Microsoft is losing control of the next-gen console conversation
April 10, 2013
Microsoft has a messaging issue when it comes to their rumored next-gen Xbox. They don't have any messages, which is the issue.
After the break, let's look at how Microsoft is losing the PR battle.
Here's what we know for sure..
Doesn't matter how ridiculous Microsoft's offering is. It will sell. Why? Because the number of people that play the next COD/BF and Madden/FIFA game absolutely dwarfs any other type of user. They're also the same group that is least likely to want to mess with having multiple systems, or integrating a game system with another streaming media box. One system, CoD/BF and Madden/FIFA every year, and Netflix. Oh, and they are already conditioned to pay a subscription fee just to access the ability to pay the subscription fee for those games and services.
The situation is funny because Microsoft should've seen the kind of damage pre-release negative speculation did to the Windows 8 brand. Because the media got to frame the discussion in lieu of facts, all anyone heard for months was how terrible Windows 8 was. When the product actually came out in a public beta, many people had already decided it was awful and any positives had to struggle through the bad opinion. As Tom and I discussed in the podcast, Microsoft marketing is in a tough situation. They can't jump the gun and confirm the terrible rumors, but they need to take control of the conversation.
Does the current Xbox conversation even matter to average Xbox customers? Maybe the rumor mill's power is relegated only to enthusiasts, and the targeted mainstream consumer simply isn't aware or doesn't care.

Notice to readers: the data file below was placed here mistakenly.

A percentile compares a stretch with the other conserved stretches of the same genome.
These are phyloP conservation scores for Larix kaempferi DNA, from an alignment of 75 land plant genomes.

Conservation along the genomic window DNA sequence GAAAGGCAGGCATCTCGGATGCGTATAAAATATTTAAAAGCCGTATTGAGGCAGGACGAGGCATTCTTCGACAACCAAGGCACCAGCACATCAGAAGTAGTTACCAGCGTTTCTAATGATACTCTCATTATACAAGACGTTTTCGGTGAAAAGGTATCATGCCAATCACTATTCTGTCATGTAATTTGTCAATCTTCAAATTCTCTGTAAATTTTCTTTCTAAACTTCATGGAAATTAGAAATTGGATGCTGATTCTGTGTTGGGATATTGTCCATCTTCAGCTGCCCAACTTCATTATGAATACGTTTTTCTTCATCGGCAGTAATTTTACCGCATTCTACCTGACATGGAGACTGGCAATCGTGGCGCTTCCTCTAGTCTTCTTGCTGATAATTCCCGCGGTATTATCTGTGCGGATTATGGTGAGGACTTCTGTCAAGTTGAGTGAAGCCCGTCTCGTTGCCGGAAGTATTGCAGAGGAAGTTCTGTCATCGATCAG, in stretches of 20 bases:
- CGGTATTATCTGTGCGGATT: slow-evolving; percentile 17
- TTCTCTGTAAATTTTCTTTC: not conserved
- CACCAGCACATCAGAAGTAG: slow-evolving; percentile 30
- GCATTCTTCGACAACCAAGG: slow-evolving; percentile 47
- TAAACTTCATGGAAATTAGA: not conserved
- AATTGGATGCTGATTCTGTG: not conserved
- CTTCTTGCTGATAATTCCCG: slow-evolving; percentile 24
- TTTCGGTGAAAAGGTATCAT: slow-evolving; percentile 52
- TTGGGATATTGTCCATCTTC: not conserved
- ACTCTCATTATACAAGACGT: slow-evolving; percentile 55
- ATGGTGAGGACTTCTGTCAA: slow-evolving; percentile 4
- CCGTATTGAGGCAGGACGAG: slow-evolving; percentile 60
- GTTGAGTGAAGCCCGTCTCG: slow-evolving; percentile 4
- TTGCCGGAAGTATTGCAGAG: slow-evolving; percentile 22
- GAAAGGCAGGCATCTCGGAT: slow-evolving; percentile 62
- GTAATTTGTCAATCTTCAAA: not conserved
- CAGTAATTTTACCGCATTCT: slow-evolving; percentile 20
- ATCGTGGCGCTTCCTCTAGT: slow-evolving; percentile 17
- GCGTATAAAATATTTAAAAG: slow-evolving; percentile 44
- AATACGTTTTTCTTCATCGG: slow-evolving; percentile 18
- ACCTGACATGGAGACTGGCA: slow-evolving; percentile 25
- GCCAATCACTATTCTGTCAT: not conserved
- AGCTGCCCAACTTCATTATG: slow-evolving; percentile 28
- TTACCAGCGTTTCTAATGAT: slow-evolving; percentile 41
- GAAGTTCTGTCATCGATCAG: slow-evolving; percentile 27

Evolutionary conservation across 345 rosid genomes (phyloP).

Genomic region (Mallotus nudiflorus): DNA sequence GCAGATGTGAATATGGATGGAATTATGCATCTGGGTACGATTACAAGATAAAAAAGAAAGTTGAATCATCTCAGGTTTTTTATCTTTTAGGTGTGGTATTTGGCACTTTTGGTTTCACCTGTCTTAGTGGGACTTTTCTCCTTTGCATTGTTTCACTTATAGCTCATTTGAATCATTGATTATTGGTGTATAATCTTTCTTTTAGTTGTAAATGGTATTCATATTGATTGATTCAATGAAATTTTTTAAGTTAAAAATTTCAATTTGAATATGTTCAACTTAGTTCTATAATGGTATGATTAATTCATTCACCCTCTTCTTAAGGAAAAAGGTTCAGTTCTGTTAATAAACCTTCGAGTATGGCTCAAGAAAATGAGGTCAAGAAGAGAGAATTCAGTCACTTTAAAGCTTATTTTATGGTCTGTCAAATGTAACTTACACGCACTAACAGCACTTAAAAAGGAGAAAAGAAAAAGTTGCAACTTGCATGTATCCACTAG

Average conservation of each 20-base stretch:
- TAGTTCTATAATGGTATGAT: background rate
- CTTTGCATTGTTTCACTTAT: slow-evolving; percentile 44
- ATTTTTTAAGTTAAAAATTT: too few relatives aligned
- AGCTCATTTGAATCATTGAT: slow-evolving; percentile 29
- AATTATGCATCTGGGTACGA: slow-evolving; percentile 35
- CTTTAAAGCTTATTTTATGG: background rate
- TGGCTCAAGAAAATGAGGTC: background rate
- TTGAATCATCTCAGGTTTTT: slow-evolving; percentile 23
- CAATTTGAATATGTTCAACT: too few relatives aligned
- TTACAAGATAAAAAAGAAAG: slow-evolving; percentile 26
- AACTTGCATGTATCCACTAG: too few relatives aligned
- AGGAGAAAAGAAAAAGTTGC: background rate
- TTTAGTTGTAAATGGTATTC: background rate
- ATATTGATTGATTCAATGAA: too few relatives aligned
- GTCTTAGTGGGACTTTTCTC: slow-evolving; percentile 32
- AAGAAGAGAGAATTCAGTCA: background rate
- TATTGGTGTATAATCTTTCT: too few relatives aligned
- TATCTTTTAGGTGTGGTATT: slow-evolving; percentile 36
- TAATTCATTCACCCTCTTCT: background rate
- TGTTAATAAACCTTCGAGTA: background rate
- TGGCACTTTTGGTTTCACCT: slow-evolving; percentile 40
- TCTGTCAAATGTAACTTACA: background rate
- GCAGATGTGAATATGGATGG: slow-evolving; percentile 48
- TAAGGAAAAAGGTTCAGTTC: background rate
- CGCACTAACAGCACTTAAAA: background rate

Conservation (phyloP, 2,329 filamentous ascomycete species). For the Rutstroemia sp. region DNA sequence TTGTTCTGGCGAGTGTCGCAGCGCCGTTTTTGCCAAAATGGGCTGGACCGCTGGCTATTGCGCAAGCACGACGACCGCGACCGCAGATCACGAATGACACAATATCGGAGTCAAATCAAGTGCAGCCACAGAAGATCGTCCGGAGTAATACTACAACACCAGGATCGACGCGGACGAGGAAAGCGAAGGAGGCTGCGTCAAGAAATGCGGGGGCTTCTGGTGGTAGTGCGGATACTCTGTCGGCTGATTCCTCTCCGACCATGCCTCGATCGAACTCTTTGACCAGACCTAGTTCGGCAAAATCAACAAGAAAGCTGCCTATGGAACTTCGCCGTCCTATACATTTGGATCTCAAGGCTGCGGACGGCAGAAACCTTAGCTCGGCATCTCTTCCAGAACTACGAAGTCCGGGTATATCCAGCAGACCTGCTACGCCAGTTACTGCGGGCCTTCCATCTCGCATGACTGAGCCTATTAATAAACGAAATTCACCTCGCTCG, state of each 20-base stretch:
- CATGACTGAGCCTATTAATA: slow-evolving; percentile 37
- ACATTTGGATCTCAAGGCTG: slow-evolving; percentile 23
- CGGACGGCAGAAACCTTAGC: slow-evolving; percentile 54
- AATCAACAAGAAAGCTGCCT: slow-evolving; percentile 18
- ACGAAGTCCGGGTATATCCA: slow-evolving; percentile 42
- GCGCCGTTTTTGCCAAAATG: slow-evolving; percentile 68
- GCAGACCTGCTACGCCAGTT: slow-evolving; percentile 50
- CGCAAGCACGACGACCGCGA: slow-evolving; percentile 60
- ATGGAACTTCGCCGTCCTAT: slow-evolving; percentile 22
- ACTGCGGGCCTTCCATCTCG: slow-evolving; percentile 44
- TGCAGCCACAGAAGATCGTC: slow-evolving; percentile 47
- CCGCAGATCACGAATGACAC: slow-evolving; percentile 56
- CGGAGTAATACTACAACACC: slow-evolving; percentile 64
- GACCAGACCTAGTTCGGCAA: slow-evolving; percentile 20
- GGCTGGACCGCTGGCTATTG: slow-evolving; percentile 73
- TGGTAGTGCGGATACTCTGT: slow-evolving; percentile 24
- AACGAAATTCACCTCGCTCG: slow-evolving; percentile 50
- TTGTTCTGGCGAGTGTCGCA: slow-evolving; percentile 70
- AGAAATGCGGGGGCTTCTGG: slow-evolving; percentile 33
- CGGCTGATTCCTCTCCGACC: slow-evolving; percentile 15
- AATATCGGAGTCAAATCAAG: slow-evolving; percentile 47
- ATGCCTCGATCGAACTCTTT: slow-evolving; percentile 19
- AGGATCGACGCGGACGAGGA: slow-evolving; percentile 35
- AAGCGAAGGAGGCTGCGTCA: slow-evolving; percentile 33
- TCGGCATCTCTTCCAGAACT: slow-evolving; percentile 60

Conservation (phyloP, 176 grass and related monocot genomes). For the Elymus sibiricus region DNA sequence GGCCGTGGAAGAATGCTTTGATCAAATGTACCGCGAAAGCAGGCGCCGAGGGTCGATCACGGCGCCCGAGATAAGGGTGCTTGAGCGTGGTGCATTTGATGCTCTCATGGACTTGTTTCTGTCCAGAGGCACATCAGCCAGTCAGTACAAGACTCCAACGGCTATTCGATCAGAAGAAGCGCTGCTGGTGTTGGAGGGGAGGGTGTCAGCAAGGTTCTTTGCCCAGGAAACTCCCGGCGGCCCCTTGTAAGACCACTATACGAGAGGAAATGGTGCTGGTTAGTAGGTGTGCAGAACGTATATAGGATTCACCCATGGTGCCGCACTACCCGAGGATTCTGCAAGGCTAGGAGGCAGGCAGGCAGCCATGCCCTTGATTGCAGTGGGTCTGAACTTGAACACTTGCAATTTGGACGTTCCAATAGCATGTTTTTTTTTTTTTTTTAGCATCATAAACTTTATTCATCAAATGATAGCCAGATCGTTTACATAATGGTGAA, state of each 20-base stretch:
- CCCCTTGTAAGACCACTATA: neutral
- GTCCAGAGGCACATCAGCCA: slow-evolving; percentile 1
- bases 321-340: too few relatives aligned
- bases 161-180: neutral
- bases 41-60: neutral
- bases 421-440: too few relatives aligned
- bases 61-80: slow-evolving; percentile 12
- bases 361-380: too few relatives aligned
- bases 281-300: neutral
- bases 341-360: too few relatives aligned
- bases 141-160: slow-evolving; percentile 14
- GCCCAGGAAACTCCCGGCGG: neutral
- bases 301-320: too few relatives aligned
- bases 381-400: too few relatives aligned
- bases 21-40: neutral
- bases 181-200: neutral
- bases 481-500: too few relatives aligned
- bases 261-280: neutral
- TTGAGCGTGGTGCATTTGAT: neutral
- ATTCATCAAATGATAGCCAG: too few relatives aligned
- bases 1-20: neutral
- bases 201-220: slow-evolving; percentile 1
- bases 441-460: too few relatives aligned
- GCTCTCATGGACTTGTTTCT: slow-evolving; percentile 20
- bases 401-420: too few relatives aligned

That's where I think your comparison to Windows 8 doesn't apply here. Mainstream computer users don't buy new operating systems. They use whatever is pre-installed on their latest machine, and Windows 7 works fine, so why upgrade? Conversely, mainstream console users have a greater incentive to upgrade when the benefits are more obvious, e.g. better graphics, exclusive new software.
Remember that most consoles largely sell to enthusiasts in their first year or so on the market. Mainstream consumers are far more likely to wait until a price drop and/or a good amount of highly-rated/popular software actually available in stores, rather than dropping $500 on the strength of promises.
Enthusiasts being this visibly unhappy with something before it's even announced is *bad*.
That's a great question. Will the bad Xbox rumors matter to mainstream consumers? I don't think anyone can predict that with any certainty, but we've seen past examples of enthusiasts influencing the general narrative before product launch. Sometimes this can bleed into the mainstream press and ripple through to the regular shoppers.
For starters, do the average Xbox consumers even buy consoles at launch? Enthusiasts are the ones that spend hundreds of dollars on a product sight unseen.
I'm not certain where your average consumer gets their information from (but certainly they get information from SOMEWHERE, right? they're not making major purchases in the dark?), but the problem here is that there is no positive news. Blog posts criticizing the Durango before it's even out get thrown around facebook and eventually rumors take on the weight of facts.
It's bizarre that this is even a problem. I'd think that negative rumors would be good for Microsoft, so that when they release a console that has none of the things everyone was worried about, it will seem like they actively did something good, rather than passively avoided something bad.